Heart Attack

A heart attack (also known as a myocardial infarction) is the death of heart muscle from the sudden blockage of a coronary artery by a blood clot. A coronary artery is a blood vessel that supplies the heart muscle with blood and oxygen.

Heart Attack

Blockage of a coronary artery deprives the heart muscle of blood and oxygen, causing injury to the heart muscle. Injury to the heart muscle causes chest pain and the sensation of chest pressure.

If blood flow is not restored to the heart muscle within 20 to 40 minutes, irreversible death of the heart muscle will begin to occur. Muscle continues to die for six to eight hours at which time the heart attack usually is "complete". The dead heart muscle is eventually replaced by scar tissue.


What causes a heart attack?

The most common underlying disease for heart attacks is atherosclerosis, where fatty plaques build up on the inner lining of the coronary arteries.This is known as coronary artery disease (or coronary heart disease), and is a gradual process that slowly limits the blood supply to the heart muscle. The biggest single risk factor for heart attack is smoking.

Other causes include:


Signs and symptoms

Some heart attacks are sudden and intense, but most heart attacks start slowly, with mild pain or discomfort. People often are not sure what's wrong and wait too long before getting help.

The warning signs of a heart attack vary, it is possible to have no pain (especially in women and people who are diabetic) or the only sign may be an indigestion type pain. If you have chest pain which lasts more than a few minutes it MAY be a sign of a heart attack.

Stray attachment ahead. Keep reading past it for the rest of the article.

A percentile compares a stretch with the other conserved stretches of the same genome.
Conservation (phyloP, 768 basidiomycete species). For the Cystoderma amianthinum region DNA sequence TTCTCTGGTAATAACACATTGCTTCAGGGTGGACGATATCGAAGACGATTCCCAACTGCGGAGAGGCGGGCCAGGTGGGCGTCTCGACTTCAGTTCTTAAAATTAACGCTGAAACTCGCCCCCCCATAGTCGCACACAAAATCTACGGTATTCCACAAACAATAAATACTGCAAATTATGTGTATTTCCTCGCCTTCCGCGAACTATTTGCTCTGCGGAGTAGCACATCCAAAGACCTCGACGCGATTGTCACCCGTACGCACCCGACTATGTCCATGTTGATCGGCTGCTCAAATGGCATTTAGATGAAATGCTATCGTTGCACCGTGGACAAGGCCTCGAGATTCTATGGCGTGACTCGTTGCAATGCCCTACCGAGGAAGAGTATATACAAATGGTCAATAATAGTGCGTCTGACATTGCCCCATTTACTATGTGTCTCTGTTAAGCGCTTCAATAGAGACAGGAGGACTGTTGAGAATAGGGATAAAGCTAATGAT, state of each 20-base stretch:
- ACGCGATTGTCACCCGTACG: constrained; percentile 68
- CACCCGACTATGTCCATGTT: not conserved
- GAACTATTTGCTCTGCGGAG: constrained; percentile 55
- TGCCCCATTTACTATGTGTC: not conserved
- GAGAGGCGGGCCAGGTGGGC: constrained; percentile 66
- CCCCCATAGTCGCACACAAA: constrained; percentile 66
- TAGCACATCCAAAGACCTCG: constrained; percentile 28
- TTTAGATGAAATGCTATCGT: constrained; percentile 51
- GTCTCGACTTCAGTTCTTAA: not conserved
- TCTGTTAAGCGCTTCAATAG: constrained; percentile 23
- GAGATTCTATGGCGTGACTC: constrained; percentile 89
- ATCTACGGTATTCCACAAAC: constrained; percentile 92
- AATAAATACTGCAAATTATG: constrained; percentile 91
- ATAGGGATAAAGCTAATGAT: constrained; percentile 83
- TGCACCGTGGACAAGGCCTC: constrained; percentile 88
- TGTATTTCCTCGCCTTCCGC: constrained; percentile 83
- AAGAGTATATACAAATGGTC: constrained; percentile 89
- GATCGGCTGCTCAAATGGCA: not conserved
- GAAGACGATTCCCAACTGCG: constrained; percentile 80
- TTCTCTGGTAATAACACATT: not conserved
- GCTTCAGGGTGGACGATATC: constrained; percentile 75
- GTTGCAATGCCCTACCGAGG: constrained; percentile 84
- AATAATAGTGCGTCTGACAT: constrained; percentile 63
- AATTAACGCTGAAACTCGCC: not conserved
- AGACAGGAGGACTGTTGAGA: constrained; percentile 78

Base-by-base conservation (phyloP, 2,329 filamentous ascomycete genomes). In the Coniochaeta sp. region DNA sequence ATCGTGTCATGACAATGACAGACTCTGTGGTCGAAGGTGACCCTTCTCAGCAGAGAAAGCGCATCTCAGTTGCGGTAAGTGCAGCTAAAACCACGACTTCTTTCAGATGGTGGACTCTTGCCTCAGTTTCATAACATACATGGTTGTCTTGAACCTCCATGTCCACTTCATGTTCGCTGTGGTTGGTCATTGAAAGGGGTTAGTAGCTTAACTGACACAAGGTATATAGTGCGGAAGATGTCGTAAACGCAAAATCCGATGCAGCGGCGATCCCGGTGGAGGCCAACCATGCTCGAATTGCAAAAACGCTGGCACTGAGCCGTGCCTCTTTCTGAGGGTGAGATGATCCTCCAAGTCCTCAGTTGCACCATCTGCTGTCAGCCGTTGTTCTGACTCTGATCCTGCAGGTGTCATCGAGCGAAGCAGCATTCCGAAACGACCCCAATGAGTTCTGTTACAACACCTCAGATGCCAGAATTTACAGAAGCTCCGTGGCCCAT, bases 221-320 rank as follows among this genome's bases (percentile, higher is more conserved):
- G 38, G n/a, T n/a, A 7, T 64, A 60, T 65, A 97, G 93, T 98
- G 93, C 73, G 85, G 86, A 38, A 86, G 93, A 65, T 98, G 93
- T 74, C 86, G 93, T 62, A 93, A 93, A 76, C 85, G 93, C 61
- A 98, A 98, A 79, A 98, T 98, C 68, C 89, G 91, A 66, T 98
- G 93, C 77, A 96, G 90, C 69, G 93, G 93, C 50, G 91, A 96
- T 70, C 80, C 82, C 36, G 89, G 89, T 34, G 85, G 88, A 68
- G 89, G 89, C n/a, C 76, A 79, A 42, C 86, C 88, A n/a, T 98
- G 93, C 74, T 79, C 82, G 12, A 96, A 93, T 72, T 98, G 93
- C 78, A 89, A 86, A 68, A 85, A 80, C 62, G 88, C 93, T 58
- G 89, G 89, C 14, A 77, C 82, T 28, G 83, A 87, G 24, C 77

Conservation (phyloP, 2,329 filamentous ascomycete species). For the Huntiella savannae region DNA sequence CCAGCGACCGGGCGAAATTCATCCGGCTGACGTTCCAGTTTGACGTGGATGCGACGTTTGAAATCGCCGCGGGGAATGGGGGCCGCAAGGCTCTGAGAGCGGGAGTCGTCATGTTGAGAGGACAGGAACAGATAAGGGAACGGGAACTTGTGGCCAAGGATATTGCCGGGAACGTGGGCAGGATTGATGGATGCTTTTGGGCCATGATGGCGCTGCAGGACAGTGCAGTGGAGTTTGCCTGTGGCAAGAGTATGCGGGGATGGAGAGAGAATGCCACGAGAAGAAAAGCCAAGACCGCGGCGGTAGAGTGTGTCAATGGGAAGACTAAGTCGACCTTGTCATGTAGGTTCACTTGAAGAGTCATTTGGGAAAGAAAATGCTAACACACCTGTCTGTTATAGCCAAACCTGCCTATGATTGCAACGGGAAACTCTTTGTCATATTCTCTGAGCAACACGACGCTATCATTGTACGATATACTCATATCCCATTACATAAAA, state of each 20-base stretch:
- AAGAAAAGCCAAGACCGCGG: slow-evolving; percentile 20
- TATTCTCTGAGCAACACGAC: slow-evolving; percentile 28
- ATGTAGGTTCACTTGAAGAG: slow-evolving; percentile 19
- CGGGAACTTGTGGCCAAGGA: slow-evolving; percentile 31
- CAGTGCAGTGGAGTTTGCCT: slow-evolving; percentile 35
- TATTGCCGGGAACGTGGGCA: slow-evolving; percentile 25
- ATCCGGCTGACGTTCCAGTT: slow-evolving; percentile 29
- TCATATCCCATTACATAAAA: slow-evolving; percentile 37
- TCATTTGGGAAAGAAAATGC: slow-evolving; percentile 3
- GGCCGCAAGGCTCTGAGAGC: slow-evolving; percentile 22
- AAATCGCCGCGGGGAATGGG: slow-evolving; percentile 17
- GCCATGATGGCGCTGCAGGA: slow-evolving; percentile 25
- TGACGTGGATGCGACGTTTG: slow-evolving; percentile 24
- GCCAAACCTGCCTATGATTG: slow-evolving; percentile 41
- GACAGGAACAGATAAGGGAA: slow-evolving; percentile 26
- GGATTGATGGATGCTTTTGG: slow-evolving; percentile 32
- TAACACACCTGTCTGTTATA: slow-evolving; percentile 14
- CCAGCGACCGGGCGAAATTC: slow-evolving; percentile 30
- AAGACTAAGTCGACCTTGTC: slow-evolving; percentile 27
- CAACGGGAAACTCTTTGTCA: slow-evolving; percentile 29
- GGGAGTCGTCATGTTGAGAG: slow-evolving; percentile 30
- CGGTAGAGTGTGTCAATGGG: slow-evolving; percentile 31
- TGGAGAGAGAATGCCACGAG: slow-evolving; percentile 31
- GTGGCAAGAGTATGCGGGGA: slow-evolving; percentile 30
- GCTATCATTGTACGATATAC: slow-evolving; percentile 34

The pain may:

  • initially come and go
  • be in one or both arms (more commonly the left)
  • go into your neck, back, jaw, stomach and abdomen

It may feel like:

  • squeezing
  • pressing
  • tightness
  • fullness
  • pain

You may have one or more of the following symptoms with or without chest pain/discomfort:

  • sweating
  • feeling faint
  • feeling sick
  • vomiting
  • being short of breath

Learn the signs, but remember: Even if you're not sure it's a heart attack, have it checked out.

Minutes matter! Fast action can save lives - maybe your own. Don't wait more than 5 minutes - call 111.
Calling 111 is almost always the fastest way to get lifesaving treatment. Emergency medical services staff can begin treatment when they arrive - up to an hour sooner than you'd get treatment if you go to hospital by car.


How is a heart attack diagnosed and treated?

The diagnosis of heart attack is based on your symptoms, your personal and family medical history and the results of diagnostic tests.

Once you are at hospital:

  • You will be treated in the emergency department. The doctors will need to find out whether or not you’ve had a heart attack.
  • Tests will include an ECG and blood tests for cardiac enzymes (cardiac enzymes are released into your body by damaged heart muscle cells)
  • You will be given drugs to help you recover. These may include a thrombolytic drug which will help to breakdown the clot.
  • You may need an angioplasty.

Once your condition is stable you will be transferred to a specialist ward called the Coronary Care Unit (CCU). As your heart becomes more stable the ECG monitoring will be taken away. You will be able to walk gently around the ward with assistance. You may be given medication as well as being prescribed aspirin, which helps to reduce your risk of more clots developing. Further blood tests will be required before you are able to leave and if there are no more problems you can look forward to going home in a few days.

Next steps

What can I do to reduce my risk of having another heart attack?

Cardiac rehabilitation is an important part of recovery and can significantly increase your chances of recovering successfully and avoiding having another heart attack.

Download our resource Reducing your risk of heart attack or stroke. Click on the image below to pre-view a full-screen version of this resource.

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